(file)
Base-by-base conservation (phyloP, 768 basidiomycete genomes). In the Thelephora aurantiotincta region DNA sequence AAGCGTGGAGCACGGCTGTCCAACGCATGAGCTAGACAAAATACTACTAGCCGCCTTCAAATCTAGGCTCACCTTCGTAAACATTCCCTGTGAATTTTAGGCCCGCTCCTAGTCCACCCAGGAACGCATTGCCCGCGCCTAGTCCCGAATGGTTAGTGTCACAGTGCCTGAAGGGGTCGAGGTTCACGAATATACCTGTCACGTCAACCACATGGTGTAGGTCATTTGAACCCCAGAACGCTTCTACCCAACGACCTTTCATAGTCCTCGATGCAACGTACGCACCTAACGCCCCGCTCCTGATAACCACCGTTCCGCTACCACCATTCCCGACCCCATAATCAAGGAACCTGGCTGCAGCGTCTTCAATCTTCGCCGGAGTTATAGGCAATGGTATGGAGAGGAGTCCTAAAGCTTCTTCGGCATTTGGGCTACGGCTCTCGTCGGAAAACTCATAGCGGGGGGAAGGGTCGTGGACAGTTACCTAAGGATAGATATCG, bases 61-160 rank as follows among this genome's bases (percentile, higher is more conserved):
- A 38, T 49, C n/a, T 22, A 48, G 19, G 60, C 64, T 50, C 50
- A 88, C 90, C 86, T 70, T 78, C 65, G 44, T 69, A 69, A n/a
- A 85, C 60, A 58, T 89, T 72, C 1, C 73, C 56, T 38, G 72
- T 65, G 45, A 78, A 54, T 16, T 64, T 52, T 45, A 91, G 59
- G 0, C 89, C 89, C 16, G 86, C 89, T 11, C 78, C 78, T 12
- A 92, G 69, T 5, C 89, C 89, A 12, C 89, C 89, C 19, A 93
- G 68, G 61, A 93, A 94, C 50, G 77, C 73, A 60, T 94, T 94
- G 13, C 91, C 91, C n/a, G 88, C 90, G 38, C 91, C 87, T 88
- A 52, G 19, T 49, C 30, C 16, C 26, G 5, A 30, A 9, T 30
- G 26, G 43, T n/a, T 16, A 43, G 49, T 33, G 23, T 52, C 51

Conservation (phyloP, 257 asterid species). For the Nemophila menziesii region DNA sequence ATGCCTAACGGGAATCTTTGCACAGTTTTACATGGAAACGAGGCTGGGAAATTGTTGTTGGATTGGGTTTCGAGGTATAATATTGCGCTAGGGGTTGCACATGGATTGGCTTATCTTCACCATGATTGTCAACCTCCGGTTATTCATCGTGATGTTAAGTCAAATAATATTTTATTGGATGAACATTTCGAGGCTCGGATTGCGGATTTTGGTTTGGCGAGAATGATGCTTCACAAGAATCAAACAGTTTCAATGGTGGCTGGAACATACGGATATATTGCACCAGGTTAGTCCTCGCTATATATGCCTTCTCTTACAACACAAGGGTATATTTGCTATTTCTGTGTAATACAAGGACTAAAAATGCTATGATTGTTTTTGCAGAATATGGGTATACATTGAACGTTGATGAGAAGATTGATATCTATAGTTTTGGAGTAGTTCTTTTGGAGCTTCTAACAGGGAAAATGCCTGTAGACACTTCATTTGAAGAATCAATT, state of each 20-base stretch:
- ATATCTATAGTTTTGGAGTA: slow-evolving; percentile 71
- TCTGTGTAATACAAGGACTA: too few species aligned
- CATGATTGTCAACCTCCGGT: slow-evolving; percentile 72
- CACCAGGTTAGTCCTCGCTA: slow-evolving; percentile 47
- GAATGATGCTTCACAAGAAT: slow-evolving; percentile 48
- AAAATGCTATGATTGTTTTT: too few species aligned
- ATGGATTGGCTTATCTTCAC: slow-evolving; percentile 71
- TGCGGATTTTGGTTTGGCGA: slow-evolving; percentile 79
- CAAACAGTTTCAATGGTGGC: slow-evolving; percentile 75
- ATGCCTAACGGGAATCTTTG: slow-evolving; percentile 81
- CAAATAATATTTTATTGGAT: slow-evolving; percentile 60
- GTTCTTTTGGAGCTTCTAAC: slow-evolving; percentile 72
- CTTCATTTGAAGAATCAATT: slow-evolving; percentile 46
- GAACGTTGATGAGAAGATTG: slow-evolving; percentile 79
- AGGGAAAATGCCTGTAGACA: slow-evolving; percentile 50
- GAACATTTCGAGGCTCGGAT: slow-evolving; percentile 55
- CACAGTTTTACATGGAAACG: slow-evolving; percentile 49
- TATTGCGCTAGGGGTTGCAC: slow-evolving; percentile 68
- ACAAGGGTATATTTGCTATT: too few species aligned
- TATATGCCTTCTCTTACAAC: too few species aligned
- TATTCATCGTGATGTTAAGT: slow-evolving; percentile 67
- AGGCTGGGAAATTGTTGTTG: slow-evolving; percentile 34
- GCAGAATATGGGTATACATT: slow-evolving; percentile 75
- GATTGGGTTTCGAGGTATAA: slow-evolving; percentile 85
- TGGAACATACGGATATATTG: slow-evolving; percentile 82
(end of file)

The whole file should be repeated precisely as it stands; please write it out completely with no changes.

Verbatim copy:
Base-by-base conservation (phyloP, 768 basidiomycete genomes). In the Thelephora aurantiotincta region DNA sequence AAGCGTGGAGCACGGCTGTCCAACGCATGAGCTAGACAAAATACTACTAGCCGCCTTCAAATCTAGGCTCACCTTCGTAAACATTCCCTGTGAATTTTAGGCCCGCTCCTAGTCCACCCAGGAACGCATTGCCCGCGCCTAGTCCCGAATGGTTAGTGTCACAGTGCCTGAAGGGGTCGAGGTTCACGAATATACCTGTCACGTCAACCACATGGTGTAGGTCATTTGAACCCCAGAACGCTTCTACCCAACGACCTTTCATAGTCCTCGATGCAACGTACGCACCTAACGCCCCGCTCCTGATAACCACCGTTCCGCTACCACCATTCCCGACCCCATAATCAAGGAACCTGGCTGCAGCGTCTTCAATCTTCGCCGGAGTTATAGGCAATGGTATGGAGAGGAGTCCTAAAGCTTCTTCGGCATTTGGGCTACGGCTCTCGTCGGAAAACTCATAGCGGGGGGAAGGGTCGTGGACAGTTACCTAAGGATAGATATCG, bases 61-160 rank as follows among this genome's bases (percentile, higher is more conserved):
- A 38, T 49, C n/a, T 22, A 48, G 19, G 60, C 64, T 50, C 50
- A 88, C 90, C 86, T 70, T 78, C 65, G 44, T 69, A 69, A n/a
- A 85, C 60, A 58, T 89, T 72, C 1, C 73, C 56, T 38, G 72
- T 65, G 45, A 78, A 54, T 16, T 64, T 52, T 45, A 91, G 59
- G 0, C 89, C 89, C 16, G 86, C 89, T 11, C 78, C 78, T 12
- A 92, G 69, T 5, C 89, C 89, A 12, C 89, C 89, C 19, A 93
- G 68, G 61, A 93, A 94, C 50, G 77, C 73, A 60, T 94, T 94
- G 13, C 91, C 91, C n/a, G 88, C 90, G 38, C 91, C 87, T 88
- A 52, G 19, T 49, C 30, C 16, C 26, G 5, A 30, A 9, T 30
- G 26, G 43, T n/a, T 16, A 43, G 49, T 33, G 23, T 52, C 51

Conservation (phyloP, 257 asterid species). For the Nemophila menziesii region DNA sequence ATGCCTAACGGGAATCTTTGCACAGTTTTACATGGAAACGAGGCTGGGAAATTGTTGTTGGATTGGGTTTCGAGGTATAATATTGCGCTAGGGGTTGCACATGGATTGGCTTATCTTCACCATGATTGTCAACCTCCGGTTATTCATCGTGATGTTAAGTCAAATAATATTTTATTGGATGAACATTTCGAGGCTCGGATTGCGGATTTTGGTTTGGCGAGAATGATGCTTCACAAGAATCAAACAGTTTCAATGGTGGCTGGAACATACGGATATATTGCACCAGGTTAGTCCTCGCTATATATGCCTTCTCTTACAACACAAGGGTATATTTGCTATTTCTGTGTAATACAAGGACTAAAAATGCTATGATTGTTTTTGCAGAATATGGGTATACATTGAACGTTGATGAGAAGATTGATATCTATAGTTTTGGAGTAGTTCTTTTGGAGCTTCTAACAGGGAAAATGCCTGTAGACACTTCATTTGAAGAATCAATT, state of each 20-base stretch:
- ATATCTATAGTTTTGGAGTA: slow-evolving; percentile 71
- TCTGTGTAATACAAGGACTA: too few species aligned
- CATGATTGTCAACCTCCGGT: slow-evolving; percentile 72
- CACCAGGTTAGTCCTCGCTA: slow-evolving; percentile 47
- GAATGATGCTTCACAAGAAT: slow-evolving; percentile 48
- AAAATGCTATGATTGTTTTT: too few species aligned
- ATGGATTGGCTTATCTTCAC: slow-evolving; percentile 71
- TGCGGATTTTGGTTTGGCGA: slow-evolving; percentile 79
- CAAACAGTTTCAATGGTGGC: slow-evolving; percentile 75
- ATGCCTAACGGGAATCTTTG: slow-evolving; percentile 81
- CAAATAATATTTTATTGGAT: slow-evolving; percentile 60
- GTTCTTTTGGAGCTTCTAAC: slow-evolving; percentile 72
- CTTCATTTGAAGAATCAATT: slow-evolving; percentile 46
- GAACGTTGATGAGAAGATTG: slow-evolving; percentile 79
- AGGGAAAATGCCTGTAGACA: slow-evolving; percentile 50
- GAACATTTCGAGGCTCGGAT: slow-evolving; percentile 55
- CACAGTTTTACATGGAAACG: slow-evolving; percentile 49
- TATTGCGCTAGGGGTTGCAC: slow-evolving; percentile 68
- ACAAGGGTATATTTGCTATT: too few species aligned
- TATATGCCTTCTCTTACAAC: too few species aligned
- TATTCATCGTGATGTTAAGT: slow-evolving; percentile 67
- AGGCTGGGAAATTGTTGTTG: slow-evolving; percentile 34
- GCAGAATATGGGTATACATT: slow-evolving; percentile 75
- GATTGGGTTTCGAGGTATAA: slow-evolving; percentile 85
- TGGAACATACGGATATATTG: slow-evolving; percentile 82